Royal Guelphic Order

The Royal Guelphic Order (German: Guelphen-Orden), sometimes also referred to as the Hanoverian Guelphic Order, is a Hanoverian order of chivalry instituted on 28 April 1815 by the Prince Regent (later King George IV).[1] It takes its name from the House of Guelph, of whom of the Hanoverians were a branch.

After the defeat and forced dissolution of the Kingdom of Hanover by the Kingdom of Prussia, the order continued as a house order to be awarded by the Royal House of Hanover. Today, its current chancellor is the Hanoverian head of the house, Ernst August, Prince of Hanover. The honour is named after the House of Guelph to which the Hanoverian kings belonged, and its insignia were based on the white horse of that kingdom's arms.

In the United Kingdom it has always been regarded as a foreign order, and even before 1837 members of the order were not entitled to style themselves as "Sir" unless they were also created Knights Bachelor, as many were.

Royal Guelphic Order
Guelphic Order grand cross insignias (Hannover 1830) - Tallinn Museum of Orders
Grand cross and sash of the Royal Guelphic Order
Awarded by Kingdom of Hanover
TypeHouse Order
MottoNec Aspera Terrent
(Not afraid of difficulties)
Grand MasterErnst August
GradesAfter 1841
Grand Cross
Commander 1st Class
Commander 2nd Class
Knight
Cross of Merit
Former gradesOriginal
Knight Grand Cross
Knight Commander
Knight
Precedence
Next (higher)Order of St. George (Hanover)
Next (lower)Order of Ernst August
Royal Guelphic Order

Ribbon of the order
GuelphenOrden HoferAntikschmuckBerlin
Badge of the Royal Guelphic Order
Göttingen-Grave.of.Ernst.Poten 02
Grave of Lieutenant Colonel Ernst Poten (1785–1838) of the Royal Hanoverian Army. The inscription lists the Royal Guelphic Order among other awards and honours.
Flag of Hanover (1692)
Flag of the Electorate of Hanover, 1692

Classes

The Order includes two Divisions, Civil and Military. It originally had three classes, but with several reorganizations since 1841, as house order today it has four classes and an additional Cross of Merit. In descending order of seniority, are:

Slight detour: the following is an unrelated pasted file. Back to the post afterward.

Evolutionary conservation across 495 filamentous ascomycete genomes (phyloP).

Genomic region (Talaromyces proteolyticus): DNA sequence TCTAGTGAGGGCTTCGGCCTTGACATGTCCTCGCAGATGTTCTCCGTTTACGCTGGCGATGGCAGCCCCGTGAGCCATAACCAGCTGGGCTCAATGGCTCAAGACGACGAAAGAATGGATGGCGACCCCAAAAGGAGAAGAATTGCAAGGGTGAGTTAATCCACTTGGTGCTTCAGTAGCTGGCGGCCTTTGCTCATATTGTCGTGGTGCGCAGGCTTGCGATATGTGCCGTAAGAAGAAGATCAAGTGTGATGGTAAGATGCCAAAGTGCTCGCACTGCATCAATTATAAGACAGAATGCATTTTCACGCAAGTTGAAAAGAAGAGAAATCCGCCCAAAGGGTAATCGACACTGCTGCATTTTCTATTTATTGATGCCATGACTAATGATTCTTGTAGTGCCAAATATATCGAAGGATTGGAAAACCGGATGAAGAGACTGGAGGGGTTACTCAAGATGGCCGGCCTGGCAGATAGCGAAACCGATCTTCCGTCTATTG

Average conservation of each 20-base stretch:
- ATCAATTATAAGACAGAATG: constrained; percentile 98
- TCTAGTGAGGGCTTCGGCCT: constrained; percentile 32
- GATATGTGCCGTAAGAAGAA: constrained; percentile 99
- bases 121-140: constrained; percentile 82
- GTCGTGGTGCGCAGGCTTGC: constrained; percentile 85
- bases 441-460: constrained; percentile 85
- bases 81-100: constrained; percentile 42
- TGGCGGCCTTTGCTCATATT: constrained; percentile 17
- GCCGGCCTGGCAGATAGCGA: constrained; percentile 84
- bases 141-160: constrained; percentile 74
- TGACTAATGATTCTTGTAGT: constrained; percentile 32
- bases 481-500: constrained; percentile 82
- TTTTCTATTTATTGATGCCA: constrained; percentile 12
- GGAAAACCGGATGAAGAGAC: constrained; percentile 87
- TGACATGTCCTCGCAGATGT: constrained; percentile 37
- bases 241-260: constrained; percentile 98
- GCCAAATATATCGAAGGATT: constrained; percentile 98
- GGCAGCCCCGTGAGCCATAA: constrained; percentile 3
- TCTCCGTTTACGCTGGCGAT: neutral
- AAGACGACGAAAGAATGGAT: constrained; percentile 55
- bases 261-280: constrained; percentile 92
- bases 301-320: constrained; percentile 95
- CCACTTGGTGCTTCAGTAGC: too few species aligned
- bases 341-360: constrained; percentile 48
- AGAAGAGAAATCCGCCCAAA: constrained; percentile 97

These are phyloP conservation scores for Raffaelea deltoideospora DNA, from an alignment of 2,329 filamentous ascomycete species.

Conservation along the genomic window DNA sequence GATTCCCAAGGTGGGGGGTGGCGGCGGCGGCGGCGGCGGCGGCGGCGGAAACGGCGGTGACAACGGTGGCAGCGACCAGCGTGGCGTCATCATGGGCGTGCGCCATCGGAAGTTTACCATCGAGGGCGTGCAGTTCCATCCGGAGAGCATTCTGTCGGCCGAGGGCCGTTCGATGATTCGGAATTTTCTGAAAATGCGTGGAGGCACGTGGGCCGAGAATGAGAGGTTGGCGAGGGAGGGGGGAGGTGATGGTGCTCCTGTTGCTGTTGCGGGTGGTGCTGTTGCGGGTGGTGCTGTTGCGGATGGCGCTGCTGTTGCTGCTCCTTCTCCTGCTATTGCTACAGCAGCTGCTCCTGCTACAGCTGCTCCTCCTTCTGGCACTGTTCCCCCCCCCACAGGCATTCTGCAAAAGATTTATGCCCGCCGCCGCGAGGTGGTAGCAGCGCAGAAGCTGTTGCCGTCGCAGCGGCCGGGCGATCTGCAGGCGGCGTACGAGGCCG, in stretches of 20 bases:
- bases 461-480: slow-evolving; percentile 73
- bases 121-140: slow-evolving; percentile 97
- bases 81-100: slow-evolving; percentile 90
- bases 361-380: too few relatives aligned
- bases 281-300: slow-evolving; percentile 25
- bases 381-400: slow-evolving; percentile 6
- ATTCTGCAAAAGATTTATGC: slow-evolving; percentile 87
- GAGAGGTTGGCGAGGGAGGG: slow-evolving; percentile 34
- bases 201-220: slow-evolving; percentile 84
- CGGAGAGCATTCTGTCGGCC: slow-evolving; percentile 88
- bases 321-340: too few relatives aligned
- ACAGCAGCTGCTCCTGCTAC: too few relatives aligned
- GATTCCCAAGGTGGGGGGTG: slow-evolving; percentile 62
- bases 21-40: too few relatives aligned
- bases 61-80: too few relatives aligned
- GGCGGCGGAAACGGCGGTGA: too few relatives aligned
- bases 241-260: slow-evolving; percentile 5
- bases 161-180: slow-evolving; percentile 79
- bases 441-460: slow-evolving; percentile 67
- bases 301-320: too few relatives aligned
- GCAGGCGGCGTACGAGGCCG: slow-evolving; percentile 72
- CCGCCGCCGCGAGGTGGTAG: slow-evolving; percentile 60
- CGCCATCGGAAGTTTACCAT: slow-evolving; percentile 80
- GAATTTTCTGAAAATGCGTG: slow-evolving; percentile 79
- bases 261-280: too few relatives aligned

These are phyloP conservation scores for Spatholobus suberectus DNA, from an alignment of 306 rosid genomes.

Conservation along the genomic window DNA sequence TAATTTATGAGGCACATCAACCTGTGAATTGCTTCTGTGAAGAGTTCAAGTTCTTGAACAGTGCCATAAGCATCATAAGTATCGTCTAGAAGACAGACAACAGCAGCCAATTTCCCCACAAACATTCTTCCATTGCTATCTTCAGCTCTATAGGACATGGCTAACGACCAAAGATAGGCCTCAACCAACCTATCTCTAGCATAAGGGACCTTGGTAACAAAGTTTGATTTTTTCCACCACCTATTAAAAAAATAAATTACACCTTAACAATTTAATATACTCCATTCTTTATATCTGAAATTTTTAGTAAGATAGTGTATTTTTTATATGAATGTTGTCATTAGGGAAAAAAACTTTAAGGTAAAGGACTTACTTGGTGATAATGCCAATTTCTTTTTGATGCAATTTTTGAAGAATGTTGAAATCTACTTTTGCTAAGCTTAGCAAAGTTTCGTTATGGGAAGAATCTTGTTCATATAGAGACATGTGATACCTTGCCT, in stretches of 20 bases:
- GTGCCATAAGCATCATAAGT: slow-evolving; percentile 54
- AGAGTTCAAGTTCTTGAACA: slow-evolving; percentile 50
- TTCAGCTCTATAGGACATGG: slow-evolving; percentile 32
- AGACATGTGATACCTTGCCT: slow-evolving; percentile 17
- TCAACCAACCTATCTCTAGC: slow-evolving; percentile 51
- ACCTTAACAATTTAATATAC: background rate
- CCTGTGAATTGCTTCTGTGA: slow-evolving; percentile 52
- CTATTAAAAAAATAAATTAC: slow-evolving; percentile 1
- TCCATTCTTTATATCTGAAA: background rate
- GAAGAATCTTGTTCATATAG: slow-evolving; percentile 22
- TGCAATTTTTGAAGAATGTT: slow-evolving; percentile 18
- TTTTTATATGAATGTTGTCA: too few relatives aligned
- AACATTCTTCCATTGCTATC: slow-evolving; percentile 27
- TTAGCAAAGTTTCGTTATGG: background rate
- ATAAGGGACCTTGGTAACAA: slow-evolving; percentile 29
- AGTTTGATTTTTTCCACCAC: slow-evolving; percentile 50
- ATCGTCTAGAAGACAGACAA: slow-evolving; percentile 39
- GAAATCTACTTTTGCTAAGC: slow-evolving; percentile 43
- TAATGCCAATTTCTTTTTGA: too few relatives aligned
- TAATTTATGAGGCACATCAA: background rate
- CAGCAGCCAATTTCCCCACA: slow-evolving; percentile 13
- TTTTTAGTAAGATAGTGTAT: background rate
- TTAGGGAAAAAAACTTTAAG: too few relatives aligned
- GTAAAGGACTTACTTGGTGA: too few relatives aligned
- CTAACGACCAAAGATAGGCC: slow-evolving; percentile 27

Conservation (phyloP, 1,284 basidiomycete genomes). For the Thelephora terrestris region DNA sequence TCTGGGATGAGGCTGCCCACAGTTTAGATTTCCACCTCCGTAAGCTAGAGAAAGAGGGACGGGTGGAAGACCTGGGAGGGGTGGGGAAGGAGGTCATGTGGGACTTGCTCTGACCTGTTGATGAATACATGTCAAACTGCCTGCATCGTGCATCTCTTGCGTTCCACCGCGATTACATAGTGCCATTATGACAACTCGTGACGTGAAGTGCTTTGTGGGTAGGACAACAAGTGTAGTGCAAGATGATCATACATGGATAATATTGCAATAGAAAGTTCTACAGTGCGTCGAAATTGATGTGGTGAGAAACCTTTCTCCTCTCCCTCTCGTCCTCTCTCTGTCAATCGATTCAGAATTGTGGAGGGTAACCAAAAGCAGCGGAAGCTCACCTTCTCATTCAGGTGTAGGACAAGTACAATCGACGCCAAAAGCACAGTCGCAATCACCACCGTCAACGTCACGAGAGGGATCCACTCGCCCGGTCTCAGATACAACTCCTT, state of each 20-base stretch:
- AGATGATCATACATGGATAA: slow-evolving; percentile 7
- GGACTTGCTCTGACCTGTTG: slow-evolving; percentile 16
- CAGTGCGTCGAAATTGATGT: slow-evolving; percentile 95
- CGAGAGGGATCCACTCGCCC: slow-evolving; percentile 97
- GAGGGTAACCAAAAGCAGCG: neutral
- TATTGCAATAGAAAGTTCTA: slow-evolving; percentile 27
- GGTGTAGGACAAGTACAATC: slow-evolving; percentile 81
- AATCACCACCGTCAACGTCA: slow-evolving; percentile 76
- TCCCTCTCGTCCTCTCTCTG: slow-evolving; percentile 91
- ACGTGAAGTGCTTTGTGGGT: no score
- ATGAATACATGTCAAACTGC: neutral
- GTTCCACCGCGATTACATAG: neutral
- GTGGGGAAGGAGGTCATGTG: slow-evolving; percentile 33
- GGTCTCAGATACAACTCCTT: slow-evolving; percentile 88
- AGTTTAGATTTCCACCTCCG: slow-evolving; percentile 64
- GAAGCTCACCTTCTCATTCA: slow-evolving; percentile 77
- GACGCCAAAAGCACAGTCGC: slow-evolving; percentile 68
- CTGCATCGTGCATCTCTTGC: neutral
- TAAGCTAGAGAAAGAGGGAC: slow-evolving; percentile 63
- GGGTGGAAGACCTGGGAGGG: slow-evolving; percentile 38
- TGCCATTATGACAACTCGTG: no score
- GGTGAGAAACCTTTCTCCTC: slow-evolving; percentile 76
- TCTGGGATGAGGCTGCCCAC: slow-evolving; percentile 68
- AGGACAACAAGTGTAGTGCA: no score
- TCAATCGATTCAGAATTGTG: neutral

1815–1841

  • Knight Grand Cross (GCH)
  • Knight Commander (KCH)
  • Knight (KH)

Holders of the respective degrees of the order in Britain were entitled to be post-nominally addressed with the initials, which stand for Knight Grand Cross of Hanover, Knight Commander of Hanover and Knight of Hanover. The initial GCG was also used, and held to be more correct.[2]

After 1841

  • Grand Cross
  • Commander 1st Class
  • Commander 2nd Class
  • Knight
  • Cross of Merit

The Order

Officers

The Order has six officers: the Chancellor, the Vice-Chancellor, the Register, the King of Arms, the Genealogist, and the Secretary.

Officers until 1837

The first six officers were:

  • Chancellor: Count Ernst Friedrich Herbert von Münster
  • Vice-Chancellor: Georg Nieper
  • Secretary: Ludwig Moeller
  • King of Arms: Sir George Nayler
  • Genealogist: August Neubourg
  • Registrar: Sir William Woods

Officers since 1987

Notable members

See also

References

  1. ^ Robertson, Megan C. (2 April 2007). "United Kingdom: The Royal Guelphic Order". Medals of the World.
  2. ^ Disbrowe, Charlotte Anne Albinia (1903). Old Days in Diplomacy : Recollections of a Closed Century, by the Eldest Daughter of the late Sir Edward Cromwell Disbrowe, G.C.G. London.

External links

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